Colocation or server housing providers often offer their customers a ‘remote hands’ support option. This enables customers to instruct the data centre’s staff to carry out routine (and short-notice) maintenance tasks on their IT equipment.
A remote hands service is attractive for businesses that house their servers and other hardware in a third party data centre and that lack the resources or time to venture out themselves. Tasks such as rebooting servers, replacing faulty hardware, checking cables or even installing software are just some of the things that can be done by remote instruction.
Pros and cons of remote hands
A remote hands support service has many benefits, including time and cost savings. Companies can instead focus on their core business and respond more quickly to issues by delegating routine and emergency activities to the data centre teams. Nevertheless, you should also consider the significant disadvantages.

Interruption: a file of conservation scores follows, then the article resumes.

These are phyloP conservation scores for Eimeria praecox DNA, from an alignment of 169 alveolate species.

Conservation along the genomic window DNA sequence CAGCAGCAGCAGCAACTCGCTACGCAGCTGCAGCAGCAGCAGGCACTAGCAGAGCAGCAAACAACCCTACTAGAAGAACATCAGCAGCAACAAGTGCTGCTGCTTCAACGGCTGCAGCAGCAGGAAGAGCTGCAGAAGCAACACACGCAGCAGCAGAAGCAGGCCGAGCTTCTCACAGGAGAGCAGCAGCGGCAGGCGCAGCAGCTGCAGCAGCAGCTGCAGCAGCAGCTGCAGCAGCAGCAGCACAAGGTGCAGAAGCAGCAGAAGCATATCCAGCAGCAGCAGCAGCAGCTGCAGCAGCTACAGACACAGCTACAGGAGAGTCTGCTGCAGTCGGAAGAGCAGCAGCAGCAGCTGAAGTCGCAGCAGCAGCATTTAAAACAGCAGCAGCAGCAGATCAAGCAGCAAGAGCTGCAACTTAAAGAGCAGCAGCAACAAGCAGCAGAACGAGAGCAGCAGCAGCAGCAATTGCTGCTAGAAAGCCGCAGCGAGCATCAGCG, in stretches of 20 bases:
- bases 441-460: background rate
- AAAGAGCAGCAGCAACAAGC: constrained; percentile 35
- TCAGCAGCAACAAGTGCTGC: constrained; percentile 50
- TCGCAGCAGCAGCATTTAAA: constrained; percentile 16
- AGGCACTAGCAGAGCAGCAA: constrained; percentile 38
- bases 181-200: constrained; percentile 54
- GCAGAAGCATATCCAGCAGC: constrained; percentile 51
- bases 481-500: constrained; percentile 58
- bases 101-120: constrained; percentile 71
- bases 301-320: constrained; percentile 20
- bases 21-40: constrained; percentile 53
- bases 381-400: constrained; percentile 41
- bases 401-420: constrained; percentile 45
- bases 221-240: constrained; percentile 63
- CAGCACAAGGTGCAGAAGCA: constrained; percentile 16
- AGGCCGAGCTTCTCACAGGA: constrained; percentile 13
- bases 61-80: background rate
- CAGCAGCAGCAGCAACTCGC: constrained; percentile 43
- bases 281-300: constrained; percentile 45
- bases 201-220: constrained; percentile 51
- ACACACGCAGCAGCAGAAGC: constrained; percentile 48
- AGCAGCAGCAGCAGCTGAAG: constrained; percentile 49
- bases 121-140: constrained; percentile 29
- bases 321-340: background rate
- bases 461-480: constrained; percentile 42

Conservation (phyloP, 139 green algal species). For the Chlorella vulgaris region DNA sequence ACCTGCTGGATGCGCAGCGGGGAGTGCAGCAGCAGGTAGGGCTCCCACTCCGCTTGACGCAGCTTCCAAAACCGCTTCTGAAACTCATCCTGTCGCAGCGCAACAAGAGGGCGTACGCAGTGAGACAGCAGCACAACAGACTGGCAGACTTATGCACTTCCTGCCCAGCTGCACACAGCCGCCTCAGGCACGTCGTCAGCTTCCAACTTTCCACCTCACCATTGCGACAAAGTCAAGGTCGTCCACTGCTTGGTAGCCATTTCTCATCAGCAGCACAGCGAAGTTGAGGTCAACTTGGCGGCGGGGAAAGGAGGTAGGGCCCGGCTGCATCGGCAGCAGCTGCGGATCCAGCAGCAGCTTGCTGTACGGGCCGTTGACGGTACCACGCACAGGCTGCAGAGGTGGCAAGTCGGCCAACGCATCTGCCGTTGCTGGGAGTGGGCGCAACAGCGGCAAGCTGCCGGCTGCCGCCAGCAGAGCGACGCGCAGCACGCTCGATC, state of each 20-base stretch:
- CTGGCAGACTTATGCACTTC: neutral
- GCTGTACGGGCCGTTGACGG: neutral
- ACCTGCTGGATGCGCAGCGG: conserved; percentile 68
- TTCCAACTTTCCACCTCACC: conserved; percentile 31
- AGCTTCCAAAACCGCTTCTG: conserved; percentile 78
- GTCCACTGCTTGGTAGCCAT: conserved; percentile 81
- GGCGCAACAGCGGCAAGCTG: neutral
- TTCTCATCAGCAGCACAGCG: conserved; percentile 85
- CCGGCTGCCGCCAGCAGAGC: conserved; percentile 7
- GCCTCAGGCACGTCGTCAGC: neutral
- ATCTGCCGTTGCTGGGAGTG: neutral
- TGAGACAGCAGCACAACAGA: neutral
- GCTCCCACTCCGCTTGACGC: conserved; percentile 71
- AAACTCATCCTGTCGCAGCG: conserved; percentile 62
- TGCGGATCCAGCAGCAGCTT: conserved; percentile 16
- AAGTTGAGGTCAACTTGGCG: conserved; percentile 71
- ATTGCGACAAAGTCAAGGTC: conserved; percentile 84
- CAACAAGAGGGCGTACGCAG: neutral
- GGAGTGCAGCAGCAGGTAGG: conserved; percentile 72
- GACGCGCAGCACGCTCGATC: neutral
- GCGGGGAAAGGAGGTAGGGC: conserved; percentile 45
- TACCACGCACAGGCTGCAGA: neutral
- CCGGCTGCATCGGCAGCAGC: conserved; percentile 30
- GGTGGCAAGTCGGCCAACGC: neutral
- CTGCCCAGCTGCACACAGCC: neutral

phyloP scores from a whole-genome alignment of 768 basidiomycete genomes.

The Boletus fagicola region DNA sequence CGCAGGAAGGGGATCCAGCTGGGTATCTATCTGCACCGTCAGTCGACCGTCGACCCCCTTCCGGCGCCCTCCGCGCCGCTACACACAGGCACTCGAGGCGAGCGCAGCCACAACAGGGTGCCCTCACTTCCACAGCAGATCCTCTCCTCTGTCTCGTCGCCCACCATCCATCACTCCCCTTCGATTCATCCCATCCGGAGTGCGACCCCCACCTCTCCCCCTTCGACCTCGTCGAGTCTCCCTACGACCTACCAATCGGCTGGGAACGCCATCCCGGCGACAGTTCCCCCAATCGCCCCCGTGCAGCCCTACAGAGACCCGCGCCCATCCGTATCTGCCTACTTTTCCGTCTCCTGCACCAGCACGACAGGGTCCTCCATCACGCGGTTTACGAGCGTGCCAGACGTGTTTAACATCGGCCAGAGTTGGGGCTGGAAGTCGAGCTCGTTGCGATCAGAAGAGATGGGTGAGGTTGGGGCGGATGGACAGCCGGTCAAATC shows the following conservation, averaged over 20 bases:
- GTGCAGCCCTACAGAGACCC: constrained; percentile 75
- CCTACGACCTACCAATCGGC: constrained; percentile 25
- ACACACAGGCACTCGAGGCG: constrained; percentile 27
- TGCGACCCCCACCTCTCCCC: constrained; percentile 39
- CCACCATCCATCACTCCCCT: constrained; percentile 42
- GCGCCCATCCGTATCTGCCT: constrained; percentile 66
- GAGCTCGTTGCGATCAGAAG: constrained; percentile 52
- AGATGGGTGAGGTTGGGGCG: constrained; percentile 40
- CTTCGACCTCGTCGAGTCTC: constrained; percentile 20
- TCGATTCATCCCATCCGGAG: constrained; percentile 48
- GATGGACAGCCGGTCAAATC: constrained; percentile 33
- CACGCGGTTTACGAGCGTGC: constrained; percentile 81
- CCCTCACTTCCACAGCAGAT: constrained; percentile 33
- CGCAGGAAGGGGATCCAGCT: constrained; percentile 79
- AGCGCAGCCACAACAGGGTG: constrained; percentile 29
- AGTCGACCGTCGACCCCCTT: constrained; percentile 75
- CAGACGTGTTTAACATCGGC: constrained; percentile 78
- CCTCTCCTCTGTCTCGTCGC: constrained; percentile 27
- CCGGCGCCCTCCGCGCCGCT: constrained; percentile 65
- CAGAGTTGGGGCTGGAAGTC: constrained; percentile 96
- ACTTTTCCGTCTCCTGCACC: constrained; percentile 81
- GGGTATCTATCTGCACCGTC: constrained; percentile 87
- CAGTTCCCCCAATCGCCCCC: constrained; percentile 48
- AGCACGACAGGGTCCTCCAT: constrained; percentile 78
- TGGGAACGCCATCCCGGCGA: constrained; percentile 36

One of the main problems with this kind of service is the loss of control over your critical infrastructure as key tasks are carried out by an external team. This can compromise data security and the quality of service. Quality of service can suffer due to differences in the standards applied by service providers.
Another disadvantage is the communications barrier: getting your message over to the service provider’s personnel can be difficult and time-consuming when you have particularly complex requirements.
And finally you need to consider the expenditure incurred on the service itself. Even though remote hands can save you money in the short term, using server housing or colocation services can cost you more in the long run. Businesses need to carefully weigh up the pros and cons of outsourcing their IT infrastructure before choosing a remote hands support service.